– Outside of a split-heated bench, the backseat doesn’t get a lot of love, which translates to not having things like USB ports or air vents.
– The cup holders don’t have adjustable grips in them, so narrow water canteens and venti coffee cups can flop around.
– Flimsy trunk materials, overabundant cheap looking plastics, and steering wheel materials seemed easy to tear.
Tech and safety
Just when the interior began to leave me wanting, the tech department came to the rescue with a tech-rich rearview mirror, a loaded MID, and one of Hyundai’s fantastic infotainment touchscreens. While it was missing components like the surround view cameras we found on the similarly priced Kia Forte5, there was still enough left to impress even the most elitist tech head, with Android Auto and Apple CarPlay serving as just one example.
Tech pros and cons
+ For as basic looking as they are with their black and white interfaces, Hyundai’s MID displays continue to kill it with their response times and standard features.
+ If you haven’t played with Hyundai’s BlueLink yet, you should probably give it a shot. It’s easy to set up, transfers everything you need in your phone directly to the center stack, and is pretty intuitive.
+ Tech safety is a strong suit, and the Limited gets everything from lane keep assist and rear cross traffic alerts to variable cruise control and blind spot monitoring.
– Lane keep assist doesn’t work nearly as well as what we’ve seen in some of the competition, with over corrections and center lane tracking being a prime issue.
– Still no 3D mapping or a fully-loaded app center.
– No surround cameras or adjustable rear camera views, like what you get on an equally priced Kia Forte.
Driving this car eventually made me feel like I was a hamster on one of those little wheels. It was engaging to an extent, but doesn’t offer much more than just a run around. It does its job as a basic daily driver quite well, but when the lack of tire smoke clears, you are left with a car that isn’t all that interesting or engaging. Again, this is not designed to be anything more than a nicely appointed compact car, and it brakes, handles, accelerates, and cruises exactly the way it looks.
Fortunately, this version does offer some nice surprises for the average commute. Sport mode doesn’t just tweak the throttle, but it also tightens up the electric steering rack, so anywhere over 10 miles per hour gets you solid feedback and an easy-to-park softness at lower speeds. It also has a fairly quiet cabin, and both the backseat and the front passenger side of the car are spacious and comfortable, so long stints on the open road shouldn’t be an issue.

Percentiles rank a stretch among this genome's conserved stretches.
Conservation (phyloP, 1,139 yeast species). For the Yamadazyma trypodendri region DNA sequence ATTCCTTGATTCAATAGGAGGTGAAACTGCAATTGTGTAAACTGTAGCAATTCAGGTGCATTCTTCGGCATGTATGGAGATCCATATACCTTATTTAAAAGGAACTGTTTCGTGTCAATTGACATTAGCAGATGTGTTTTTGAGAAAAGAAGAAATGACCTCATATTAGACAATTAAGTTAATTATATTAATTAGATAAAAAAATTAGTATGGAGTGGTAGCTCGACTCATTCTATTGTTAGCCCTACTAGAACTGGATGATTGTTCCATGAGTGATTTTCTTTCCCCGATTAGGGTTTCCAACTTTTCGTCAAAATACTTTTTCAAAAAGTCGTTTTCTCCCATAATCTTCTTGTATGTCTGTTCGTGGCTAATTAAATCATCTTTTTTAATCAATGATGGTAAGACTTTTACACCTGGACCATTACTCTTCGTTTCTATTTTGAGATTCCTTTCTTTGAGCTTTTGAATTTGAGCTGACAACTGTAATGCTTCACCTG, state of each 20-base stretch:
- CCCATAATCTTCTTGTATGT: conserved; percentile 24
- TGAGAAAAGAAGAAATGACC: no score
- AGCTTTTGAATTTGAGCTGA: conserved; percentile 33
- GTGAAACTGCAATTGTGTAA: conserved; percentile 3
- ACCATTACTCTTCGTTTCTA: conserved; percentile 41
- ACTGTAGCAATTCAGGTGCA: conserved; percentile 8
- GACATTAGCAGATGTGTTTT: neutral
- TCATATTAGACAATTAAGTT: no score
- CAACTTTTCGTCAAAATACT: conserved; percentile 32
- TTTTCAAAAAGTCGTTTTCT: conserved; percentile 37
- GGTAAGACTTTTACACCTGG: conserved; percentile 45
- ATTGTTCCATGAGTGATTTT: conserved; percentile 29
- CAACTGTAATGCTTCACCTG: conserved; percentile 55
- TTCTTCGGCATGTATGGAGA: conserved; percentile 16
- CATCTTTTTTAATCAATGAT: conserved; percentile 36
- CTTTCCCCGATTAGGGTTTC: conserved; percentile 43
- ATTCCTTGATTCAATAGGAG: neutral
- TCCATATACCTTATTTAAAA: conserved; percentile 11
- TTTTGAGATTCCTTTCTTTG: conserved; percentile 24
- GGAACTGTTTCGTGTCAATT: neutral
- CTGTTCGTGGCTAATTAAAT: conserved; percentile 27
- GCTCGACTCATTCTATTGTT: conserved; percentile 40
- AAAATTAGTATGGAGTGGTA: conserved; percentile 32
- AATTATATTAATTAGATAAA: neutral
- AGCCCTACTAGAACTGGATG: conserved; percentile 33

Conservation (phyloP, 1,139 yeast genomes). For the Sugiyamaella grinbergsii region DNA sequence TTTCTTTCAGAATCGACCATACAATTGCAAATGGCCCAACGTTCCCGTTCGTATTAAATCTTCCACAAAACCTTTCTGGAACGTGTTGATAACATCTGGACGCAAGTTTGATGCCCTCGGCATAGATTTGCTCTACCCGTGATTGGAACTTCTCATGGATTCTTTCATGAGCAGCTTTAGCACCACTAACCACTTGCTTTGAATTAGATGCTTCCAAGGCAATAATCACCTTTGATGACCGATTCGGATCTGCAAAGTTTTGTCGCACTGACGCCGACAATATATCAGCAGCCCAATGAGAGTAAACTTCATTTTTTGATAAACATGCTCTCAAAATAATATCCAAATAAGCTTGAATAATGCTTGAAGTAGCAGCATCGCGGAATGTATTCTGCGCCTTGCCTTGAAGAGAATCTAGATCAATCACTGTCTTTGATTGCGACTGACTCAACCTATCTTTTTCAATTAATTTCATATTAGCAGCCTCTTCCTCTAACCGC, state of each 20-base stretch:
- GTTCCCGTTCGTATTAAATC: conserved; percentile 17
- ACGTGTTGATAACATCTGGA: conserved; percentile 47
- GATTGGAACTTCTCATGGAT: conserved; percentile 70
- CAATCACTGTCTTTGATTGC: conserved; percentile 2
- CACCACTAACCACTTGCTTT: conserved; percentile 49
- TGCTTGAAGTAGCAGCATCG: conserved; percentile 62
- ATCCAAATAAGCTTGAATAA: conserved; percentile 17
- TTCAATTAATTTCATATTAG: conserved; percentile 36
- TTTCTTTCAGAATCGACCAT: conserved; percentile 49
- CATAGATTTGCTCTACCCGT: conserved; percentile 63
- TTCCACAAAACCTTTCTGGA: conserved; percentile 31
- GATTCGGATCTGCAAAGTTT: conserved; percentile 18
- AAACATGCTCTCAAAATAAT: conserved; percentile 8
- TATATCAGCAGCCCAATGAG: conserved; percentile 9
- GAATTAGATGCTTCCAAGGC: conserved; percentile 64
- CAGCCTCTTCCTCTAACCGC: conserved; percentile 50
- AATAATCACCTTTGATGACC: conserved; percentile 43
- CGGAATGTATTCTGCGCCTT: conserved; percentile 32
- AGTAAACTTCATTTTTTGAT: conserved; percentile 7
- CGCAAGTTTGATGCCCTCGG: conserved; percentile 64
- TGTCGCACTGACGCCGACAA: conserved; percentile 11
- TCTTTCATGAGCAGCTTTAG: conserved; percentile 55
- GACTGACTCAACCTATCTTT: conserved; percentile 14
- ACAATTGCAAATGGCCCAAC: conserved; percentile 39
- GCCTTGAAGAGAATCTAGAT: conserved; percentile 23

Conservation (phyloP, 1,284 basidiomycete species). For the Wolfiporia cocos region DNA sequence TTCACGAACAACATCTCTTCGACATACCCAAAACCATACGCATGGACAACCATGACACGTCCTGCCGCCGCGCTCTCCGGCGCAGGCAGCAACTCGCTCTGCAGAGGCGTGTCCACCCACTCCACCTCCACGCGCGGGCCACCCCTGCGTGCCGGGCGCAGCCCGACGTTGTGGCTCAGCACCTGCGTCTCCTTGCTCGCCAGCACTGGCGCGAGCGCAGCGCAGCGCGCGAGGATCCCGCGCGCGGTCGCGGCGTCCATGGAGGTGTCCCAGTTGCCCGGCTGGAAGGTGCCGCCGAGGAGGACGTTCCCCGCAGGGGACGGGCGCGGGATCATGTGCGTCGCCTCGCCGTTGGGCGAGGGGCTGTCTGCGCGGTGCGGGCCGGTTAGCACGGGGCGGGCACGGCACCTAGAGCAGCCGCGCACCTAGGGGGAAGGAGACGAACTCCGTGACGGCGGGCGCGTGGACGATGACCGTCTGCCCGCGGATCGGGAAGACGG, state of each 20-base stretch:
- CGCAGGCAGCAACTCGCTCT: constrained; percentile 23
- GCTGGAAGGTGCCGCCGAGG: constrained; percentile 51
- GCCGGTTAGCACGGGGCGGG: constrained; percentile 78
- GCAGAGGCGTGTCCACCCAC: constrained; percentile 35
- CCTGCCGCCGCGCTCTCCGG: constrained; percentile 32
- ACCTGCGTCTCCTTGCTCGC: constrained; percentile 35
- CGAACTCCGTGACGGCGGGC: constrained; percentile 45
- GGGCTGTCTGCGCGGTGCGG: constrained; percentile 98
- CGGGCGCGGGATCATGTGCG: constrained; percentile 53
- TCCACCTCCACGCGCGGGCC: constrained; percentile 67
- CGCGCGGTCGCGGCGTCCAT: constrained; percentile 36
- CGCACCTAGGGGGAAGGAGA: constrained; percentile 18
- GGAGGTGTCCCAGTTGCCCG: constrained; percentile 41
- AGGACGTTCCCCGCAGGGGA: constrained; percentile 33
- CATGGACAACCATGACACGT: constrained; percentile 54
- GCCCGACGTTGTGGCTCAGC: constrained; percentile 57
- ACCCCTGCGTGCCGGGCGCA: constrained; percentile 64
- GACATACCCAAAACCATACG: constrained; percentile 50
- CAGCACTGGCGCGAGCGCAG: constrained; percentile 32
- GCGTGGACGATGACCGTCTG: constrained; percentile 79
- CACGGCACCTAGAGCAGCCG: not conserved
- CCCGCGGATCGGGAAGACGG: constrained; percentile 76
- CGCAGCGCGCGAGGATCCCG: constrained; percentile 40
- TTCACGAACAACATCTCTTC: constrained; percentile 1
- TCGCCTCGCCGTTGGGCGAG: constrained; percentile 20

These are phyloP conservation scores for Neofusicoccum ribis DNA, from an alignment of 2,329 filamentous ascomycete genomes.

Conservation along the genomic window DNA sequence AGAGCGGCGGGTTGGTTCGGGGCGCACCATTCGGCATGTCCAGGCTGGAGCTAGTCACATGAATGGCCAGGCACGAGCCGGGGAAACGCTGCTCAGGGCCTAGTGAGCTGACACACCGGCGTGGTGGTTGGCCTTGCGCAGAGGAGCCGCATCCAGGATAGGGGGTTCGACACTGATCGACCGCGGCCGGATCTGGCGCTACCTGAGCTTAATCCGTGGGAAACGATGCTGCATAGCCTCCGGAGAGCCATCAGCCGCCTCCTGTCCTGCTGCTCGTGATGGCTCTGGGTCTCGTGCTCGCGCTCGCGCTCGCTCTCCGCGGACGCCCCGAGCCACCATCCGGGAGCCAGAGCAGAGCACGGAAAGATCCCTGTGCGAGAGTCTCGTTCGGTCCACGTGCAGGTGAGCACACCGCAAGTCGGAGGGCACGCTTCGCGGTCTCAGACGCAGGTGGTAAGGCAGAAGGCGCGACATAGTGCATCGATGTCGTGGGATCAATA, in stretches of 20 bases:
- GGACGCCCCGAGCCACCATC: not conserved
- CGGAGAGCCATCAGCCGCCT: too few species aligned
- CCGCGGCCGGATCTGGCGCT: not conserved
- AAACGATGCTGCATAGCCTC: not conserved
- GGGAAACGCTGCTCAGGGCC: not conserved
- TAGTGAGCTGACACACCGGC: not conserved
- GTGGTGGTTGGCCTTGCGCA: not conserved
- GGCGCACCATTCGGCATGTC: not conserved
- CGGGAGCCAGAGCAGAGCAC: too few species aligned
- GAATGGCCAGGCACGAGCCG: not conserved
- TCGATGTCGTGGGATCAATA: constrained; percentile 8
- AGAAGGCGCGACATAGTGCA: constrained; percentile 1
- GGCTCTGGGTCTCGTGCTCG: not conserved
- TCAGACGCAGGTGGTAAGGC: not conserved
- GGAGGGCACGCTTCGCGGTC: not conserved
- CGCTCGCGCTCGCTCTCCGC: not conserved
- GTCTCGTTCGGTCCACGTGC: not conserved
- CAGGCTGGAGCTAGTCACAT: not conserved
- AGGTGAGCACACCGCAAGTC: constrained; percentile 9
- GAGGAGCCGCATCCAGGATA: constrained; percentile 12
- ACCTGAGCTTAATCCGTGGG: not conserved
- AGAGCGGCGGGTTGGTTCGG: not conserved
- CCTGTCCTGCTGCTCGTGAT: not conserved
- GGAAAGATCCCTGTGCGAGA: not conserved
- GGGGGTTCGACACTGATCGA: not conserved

But perhaps the best part of driving this car is how well mannered it is on the freeway. Even though it weighs little more than a large Rottweiler, it doesn’t bounce around at high speeds or swerve when a semi blasts past. With Eco mode engaged, lane keep assist on, and variable cruise set to a desired speed, you find yourself relaxing for a moment to allow you to ponder how Korean cars got so good.
Wrap up and review
Much like its hatchback GT brother, the Limited is obviously trying. Where the GT was pretty underwhelming in the performance and handling departments, this version of the Elantra felt a little light handed in the design and amenity departments when you look at its competition and that $28,000 price tag.
Sure, it has heated leather seats, tons of tech, safety selling points galore, and a fantastic warranty, but so do a lot of other cars out there, and when compared to an equally equipped Mazda3 or the Kia Forte5, the Elantra loses some of its sheen. Without things like clever HUD pop-up displays and optional aero upgrades, it’s almost as if the “Limited” badge is there not to tell us that this is a rare vehicle, but that it is limited in what it can offer drivers, even when they pay a premium.
We’ll have to see how good the new performance variation of this sedan plays out, but with little hope of a performance motor and a six-speed manual going into the sportier sedan, the jury is still out on if it will fill in the gaps that the Limited leaves behind. It’s a nice little car, but for the money, buyers will quickly realize that there are quite a few other buying options out there that warrant consideration.